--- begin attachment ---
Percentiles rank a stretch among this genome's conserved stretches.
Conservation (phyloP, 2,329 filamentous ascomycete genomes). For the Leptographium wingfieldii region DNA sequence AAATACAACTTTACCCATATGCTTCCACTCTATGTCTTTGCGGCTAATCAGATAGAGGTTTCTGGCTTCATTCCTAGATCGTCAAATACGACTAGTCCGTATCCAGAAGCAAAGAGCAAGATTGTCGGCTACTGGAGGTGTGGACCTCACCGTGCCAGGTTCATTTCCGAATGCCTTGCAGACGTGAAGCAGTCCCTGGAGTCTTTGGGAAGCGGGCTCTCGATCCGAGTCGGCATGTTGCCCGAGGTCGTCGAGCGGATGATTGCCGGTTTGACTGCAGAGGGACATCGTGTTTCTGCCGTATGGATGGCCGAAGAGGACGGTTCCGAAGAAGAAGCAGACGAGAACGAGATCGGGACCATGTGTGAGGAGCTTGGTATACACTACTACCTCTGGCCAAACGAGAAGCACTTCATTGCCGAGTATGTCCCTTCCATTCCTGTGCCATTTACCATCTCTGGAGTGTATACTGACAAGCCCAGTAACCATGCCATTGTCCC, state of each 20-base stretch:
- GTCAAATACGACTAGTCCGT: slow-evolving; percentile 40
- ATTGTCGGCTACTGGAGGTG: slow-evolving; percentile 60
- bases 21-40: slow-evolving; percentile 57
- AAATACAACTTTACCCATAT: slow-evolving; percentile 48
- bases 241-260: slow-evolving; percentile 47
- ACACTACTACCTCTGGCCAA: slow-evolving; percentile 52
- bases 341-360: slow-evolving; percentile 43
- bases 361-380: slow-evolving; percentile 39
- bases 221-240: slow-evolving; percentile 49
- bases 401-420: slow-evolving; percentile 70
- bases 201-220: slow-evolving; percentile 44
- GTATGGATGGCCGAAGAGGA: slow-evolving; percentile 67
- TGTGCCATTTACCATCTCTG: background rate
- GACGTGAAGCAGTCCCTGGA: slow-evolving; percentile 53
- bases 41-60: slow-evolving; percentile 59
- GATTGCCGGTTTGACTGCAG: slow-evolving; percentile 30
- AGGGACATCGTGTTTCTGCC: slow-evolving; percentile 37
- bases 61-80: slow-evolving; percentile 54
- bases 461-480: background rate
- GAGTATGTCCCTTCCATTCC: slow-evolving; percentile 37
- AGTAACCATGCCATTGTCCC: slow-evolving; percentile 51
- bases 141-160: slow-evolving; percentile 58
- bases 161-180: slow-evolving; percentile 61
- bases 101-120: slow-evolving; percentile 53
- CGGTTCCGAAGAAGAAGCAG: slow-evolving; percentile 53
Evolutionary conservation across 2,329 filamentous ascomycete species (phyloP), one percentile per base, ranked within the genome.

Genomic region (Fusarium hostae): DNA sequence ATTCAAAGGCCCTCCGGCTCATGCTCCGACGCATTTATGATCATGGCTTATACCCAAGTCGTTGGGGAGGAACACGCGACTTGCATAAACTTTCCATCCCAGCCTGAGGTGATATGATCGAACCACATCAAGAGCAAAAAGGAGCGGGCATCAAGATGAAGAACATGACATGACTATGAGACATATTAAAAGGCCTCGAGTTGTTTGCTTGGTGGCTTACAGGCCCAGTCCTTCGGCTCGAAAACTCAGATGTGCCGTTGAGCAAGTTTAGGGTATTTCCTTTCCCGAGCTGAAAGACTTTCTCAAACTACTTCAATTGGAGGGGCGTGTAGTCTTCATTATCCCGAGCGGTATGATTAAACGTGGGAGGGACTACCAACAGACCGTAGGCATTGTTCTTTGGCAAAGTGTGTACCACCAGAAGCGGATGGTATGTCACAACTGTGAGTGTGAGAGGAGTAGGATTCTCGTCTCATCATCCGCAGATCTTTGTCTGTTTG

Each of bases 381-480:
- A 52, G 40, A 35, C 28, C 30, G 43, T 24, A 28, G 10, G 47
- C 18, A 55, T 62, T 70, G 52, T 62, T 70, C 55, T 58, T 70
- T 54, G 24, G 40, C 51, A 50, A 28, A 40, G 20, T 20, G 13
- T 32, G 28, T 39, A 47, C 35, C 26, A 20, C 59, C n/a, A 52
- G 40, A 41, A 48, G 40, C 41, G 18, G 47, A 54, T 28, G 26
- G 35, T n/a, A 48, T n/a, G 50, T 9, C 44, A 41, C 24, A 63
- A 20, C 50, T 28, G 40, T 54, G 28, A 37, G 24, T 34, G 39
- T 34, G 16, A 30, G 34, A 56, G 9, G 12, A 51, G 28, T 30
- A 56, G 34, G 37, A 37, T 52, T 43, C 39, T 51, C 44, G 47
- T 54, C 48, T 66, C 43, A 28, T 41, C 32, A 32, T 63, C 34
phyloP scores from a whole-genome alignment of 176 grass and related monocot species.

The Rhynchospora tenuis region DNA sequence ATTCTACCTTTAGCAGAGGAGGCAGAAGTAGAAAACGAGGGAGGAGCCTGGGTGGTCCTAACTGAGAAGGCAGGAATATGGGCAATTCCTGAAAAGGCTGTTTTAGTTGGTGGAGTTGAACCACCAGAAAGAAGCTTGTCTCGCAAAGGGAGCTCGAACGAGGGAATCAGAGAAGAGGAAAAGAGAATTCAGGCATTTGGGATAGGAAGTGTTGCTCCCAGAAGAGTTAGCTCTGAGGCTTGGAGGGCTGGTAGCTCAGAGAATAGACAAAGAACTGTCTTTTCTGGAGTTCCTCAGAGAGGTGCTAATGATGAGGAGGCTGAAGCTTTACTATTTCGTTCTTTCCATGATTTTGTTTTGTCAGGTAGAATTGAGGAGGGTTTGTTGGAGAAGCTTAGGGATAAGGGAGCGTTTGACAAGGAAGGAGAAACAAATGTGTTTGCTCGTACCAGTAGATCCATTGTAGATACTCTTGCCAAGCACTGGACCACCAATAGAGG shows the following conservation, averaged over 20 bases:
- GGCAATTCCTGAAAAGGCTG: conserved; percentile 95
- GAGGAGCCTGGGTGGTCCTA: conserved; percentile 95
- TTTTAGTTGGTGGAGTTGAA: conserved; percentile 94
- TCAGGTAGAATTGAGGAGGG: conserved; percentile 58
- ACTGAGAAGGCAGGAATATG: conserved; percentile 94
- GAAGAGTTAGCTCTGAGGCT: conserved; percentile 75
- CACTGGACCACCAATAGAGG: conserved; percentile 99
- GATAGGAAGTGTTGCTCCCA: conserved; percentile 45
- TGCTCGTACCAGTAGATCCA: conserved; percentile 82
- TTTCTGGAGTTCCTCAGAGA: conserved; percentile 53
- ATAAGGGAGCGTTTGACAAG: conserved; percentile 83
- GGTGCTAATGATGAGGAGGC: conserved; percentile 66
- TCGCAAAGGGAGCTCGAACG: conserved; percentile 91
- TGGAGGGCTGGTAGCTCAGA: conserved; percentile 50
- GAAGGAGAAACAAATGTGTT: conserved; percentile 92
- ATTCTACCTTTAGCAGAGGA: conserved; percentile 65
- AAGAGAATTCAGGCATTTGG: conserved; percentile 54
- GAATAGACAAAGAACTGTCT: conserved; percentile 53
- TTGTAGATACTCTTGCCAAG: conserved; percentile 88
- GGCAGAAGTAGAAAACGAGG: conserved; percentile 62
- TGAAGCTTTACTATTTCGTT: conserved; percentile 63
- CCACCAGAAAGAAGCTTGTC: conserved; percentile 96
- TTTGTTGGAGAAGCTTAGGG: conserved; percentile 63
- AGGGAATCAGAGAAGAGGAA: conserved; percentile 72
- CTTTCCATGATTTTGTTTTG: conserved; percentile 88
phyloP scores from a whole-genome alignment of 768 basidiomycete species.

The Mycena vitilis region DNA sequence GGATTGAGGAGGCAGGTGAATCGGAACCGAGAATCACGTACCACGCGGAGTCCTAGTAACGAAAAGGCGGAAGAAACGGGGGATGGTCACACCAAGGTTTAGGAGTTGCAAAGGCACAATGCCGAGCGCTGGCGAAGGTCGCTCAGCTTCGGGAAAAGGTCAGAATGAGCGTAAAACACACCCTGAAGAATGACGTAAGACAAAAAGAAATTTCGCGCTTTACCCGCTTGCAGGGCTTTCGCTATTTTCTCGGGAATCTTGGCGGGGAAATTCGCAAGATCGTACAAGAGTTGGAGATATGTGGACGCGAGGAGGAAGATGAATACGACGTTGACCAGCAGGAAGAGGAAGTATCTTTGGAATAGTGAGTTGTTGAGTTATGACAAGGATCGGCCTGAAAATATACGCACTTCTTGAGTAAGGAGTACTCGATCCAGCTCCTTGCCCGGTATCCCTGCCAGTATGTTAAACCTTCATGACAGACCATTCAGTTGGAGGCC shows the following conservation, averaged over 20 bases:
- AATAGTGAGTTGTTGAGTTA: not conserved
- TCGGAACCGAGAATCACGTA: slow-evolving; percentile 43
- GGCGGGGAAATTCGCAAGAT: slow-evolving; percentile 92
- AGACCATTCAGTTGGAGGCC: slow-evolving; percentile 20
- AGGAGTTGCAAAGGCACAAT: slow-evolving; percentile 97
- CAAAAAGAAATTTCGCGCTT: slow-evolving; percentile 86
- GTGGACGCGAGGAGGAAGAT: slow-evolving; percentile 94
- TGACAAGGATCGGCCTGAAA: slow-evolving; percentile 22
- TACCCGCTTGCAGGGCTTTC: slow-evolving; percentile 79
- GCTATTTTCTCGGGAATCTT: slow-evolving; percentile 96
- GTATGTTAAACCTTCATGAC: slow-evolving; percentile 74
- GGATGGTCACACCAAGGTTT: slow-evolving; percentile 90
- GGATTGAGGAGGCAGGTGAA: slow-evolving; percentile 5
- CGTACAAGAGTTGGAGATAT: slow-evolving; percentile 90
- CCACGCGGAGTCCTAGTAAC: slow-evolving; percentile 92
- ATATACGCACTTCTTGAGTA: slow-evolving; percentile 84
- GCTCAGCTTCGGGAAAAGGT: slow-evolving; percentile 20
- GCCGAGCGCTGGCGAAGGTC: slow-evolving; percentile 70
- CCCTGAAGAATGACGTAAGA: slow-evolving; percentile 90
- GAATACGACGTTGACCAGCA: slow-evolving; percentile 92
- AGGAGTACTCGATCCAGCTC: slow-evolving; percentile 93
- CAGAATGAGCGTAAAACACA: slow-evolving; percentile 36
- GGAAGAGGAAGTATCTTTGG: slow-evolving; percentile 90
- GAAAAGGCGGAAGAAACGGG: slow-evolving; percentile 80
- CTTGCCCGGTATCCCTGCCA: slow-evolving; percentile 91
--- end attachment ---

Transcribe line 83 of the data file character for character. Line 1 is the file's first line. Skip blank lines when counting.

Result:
- CGTACAAGAGTTGGAGATAT: slow-evolving; percentile 90